Institutes at business schools, including ours, need to keep this in mind when offering programs or developing products to “help” a local community. In general, activities that do not result in continuing subsidies may be less likely to have these harmful effects. For example, assisting in starting up, developing viable business models or providing education might be expected to distort the local economy the least and have a net positive impact. But we should still be very careful. Anything that leads to long-term involvement at a subsidized cost could have a negative net effect.
It is also true that businesses can be harmful. A recent film titled “When Elephants Fight” documents the role of companies in perpetuating the conflicts, rapes and murders that have plagued the Democratic Republic of Congo (DRC) for decades. The companies may not have started the conflict and it may continue without them, but they are participating in transactions of minerals that enable and even encourage this behavior; and they are having a downright evil impact. Humans run businesses. Humans can be evil and so can the businesses that they run. Some of the companies operating in the DRC are an extreme example of the larger category of externalities. Externalities arise when the costs or benefits to a business under or over-state the social costs or benefits. When this happens, the decisions by the business will not coincide with those that are in the interest of society. In such cases, there is a role for governments and/or NGOs.
Thus, my point isn’t that for-profit firms are necessarily going to produce social benefits. Sometimes they don’t. Nor is the point that there is no place for social enterprises that have multiple goals. Significant externalities or instances in which, due to poverty, basic needs cannot be met are some of the common examples in which social enterprises or government involvement may be the only options. Nor is this article a condemnation of the institutes at business schools previously referenced. As noted at the beginning of this essay, WDI was initially established to work with the for-profit firms transitioning from communist to free market economies in eastern Europe and the former Soviet Union; however, over the years the Institute has also worked with social ventures of various sorts.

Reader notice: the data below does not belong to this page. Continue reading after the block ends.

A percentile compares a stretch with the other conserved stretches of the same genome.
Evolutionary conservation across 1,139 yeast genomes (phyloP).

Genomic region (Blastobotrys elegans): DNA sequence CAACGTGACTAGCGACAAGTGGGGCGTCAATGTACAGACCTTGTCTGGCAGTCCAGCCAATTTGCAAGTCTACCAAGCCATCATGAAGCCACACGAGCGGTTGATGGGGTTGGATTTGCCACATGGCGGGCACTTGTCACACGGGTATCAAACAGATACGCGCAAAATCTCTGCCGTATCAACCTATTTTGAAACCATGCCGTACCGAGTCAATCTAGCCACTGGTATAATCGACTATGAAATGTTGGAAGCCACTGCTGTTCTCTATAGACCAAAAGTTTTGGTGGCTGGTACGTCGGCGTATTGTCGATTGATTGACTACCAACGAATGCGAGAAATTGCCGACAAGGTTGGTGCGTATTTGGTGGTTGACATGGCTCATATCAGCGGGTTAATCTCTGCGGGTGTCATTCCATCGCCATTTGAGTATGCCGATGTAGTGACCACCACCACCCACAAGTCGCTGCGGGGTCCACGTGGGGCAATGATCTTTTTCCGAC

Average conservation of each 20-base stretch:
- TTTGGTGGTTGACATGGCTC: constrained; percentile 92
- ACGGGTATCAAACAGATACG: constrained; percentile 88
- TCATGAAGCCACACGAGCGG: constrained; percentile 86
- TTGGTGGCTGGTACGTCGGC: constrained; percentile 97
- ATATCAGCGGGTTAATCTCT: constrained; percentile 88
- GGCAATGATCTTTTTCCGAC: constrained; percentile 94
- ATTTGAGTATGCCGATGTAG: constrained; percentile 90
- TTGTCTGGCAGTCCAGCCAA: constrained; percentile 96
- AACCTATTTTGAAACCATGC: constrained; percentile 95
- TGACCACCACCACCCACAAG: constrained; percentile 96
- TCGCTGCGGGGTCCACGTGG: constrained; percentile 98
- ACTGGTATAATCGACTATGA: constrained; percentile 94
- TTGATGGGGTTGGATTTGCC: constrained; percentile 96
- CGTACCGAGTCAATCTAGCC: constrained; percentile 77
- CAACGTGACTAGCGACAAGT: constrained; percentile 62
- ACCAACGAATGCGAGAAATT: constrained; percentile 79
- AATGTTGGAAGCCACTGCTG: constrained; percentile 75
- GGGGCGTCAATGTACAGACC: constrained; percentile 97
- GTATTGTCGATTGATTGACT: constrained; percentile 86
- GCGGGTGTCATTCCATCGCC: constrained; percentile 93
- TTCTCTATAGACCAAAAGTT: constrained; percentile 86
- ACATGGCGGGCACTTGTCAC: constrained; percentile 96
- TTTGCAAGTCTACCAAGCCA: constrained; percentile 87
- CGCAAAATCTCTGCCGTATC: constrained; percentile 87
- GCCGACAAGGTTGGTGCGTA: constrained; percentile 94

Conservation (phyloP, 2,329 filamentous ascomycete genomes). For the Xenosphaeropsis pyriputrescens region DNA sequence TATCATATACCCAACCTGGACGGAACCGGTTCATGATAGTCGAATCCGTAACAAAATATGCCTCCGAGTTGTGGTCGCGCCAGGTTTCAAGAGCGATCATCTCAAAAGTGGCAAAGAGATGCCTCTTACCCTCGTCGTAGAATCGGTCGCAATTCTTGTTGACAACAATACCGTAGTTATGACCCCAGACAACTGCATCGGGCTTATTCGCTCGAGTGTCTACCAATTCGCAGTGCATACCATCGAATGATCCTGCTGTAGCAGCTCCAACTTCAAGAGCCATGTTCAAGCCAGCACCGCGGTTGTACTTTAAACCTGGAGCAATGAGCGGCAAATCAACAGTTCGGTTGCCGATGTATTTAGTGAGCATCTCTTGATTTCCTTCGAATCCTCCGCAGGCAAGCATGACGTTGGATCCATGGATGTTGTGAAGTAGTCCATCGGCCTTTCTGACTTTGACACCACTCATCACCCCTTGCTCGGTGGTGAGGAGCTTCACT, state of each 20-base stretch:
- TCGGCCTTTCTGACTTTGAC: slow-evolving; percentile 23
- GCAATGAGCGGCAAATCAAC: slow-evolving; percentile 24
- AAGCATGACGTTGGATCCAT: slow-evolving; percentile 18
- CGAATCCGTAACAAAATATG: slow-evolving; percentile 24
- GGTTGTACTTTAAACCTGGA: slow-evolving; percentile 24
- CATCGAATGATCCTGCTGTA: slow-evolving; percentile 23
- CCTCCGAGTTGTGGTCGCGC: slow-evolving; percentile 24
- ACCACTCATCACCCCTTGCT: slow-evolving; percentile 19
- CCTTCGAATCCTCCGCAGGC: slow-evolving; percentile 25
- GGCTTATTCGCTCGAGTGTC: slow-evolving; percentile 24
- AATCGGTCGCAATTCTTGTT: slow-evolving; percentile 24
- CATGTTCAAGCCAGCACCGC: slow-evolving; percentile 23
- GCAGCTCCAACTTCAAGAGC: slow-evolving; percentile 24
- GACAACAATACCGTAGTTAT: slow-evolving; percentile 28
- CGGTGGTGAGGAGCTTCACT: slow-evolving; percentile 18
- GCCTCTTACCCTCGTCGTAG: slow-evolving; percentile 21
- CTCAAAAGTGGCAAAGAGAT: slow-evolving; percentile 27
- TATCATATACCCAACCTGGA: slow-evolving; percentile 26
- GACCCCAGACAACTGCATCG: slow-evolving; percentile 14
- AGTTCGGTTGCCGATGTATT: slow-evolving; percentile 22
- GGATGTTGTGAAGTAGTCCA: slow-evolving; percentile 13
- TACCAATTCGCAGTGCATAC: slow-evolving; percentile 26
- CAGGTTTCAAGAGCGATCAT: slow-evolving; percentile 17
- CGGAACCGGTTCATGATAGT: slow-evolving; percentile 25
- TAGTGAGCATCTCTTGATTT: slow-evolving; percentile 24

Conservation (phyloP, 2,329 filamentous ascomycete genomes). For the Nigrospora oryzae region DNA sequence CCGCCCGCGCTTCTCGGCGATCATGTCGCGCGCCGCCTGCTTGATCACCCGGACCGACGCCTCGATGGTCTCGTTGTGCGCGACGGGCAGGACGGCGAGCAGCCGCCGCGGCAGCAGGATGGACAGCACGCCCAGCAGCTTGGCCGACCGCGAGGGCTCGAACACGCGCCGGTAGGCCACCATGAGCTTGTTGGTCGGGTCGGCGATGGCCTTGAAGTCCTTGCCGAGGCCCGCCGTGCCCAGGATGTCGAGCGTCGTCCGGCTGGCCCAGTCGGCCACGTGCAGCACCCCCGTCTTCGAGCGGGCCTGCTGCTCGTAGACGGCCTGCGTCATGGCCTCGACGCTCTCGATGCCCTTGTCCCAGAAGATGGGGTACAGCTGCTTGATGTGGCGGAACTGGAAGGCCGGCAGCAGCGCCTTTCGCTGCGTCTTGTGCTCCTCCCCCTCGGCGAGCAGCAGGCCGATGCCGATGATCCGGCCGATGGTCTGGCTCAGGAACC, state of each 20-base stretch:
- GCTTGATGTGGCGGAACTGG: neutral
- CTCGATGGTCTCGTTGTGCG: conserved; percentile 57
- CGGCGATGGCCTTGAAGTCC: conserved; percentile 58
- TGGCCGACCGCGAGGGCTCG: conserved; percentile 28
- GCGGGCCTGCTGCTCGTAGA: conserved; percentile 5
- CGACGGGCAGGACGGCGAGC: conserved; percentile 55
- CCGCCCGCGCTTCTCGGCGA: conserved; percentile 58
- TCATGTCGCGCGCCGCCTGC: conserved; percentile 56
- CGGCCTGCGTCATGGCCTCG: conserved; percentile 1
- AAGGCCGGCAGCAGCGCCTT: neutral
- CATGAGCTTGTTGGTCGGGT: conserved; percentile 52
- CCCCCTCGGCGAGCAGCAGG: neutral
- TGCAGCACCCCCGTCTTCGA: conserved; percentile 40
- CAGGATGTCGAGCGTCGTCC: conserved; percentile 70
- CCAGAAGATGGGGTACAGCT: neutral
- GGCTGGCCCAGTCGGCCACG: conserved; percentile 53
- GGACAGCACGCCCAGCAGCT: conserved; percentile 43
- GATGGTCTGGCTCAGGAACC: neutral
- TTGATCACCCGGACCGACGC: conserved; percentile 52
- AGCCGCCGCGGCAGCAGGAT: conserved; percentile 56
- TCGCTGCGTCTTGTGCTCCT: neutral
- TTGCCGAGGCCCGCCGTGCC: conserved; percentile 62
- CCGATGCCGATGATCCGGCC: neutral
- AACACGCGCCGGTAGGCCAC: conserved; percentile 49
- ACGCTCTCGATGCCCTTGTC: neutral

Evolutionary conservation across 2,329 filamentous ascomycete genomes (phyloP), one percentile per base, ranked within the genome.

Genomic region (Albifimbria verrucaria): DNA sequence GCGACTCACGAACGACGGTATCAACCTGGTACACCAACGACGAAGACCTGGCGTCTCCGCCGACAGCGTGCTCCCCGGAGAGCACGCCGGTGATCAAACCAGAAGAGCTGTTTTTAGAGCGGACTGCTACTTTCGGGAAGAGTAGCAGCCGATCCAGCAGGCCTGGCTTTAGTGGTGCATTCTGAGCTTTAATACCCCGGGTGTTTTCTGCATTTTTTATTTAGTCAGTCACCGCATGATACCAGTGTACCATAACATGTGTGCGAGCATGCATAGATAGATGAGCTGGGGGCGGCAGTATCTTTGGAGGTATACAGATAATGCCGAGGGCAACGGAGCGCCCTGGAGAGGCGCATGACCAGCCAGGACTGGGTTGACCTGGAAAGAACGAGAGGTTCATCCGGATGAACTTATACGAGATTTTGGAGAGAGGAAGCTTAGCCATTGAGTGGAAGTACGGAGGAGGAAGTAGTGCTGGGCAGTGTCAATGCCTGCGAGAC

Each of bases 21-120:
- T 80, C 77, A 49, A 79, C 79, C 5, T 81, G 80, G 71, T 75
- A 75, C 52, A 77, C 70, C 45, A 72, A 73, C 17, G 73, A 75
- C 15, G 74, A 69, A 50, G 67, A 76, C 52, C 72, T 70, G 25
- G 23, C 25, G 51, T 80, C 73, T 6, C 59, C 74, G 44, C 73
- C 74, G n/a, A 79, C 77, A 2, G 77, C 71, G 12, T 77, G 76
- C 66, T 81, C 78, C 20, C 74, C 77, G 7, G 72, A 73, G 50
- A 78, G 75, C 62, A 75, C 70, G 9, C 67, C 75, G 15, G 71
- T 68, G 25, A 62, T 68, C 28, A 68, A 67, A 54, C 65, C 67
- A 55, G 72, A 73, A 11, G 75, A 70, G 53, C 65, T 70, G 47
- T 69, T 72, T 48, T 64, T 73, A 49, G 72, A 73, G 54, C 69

The point is that we may have overplayed the hand of social enterprises and, in the process, lost sight of the potential power of the for-profit enterprise. An organization that pursues a social mission isn’t necessarily socially beneficial and a for-profit business isn’t necessarily socially costly. In the vast majority of cases, purely for-profit businesses provide significant value to economies. Indeed, it is hard to imagine how an economy is going to develop without them. As educators and advisors we must constantly keep this in mind.
 Skoll Centre for Social Entrepreneurship, http://www.sbs.ox.ac.uk/faculty-research/skoll/about-skoll-centre-social-entrepreneurship as accessed on October 12, 2016. The site removed this language, which still exists on an Oxford affiliated site here.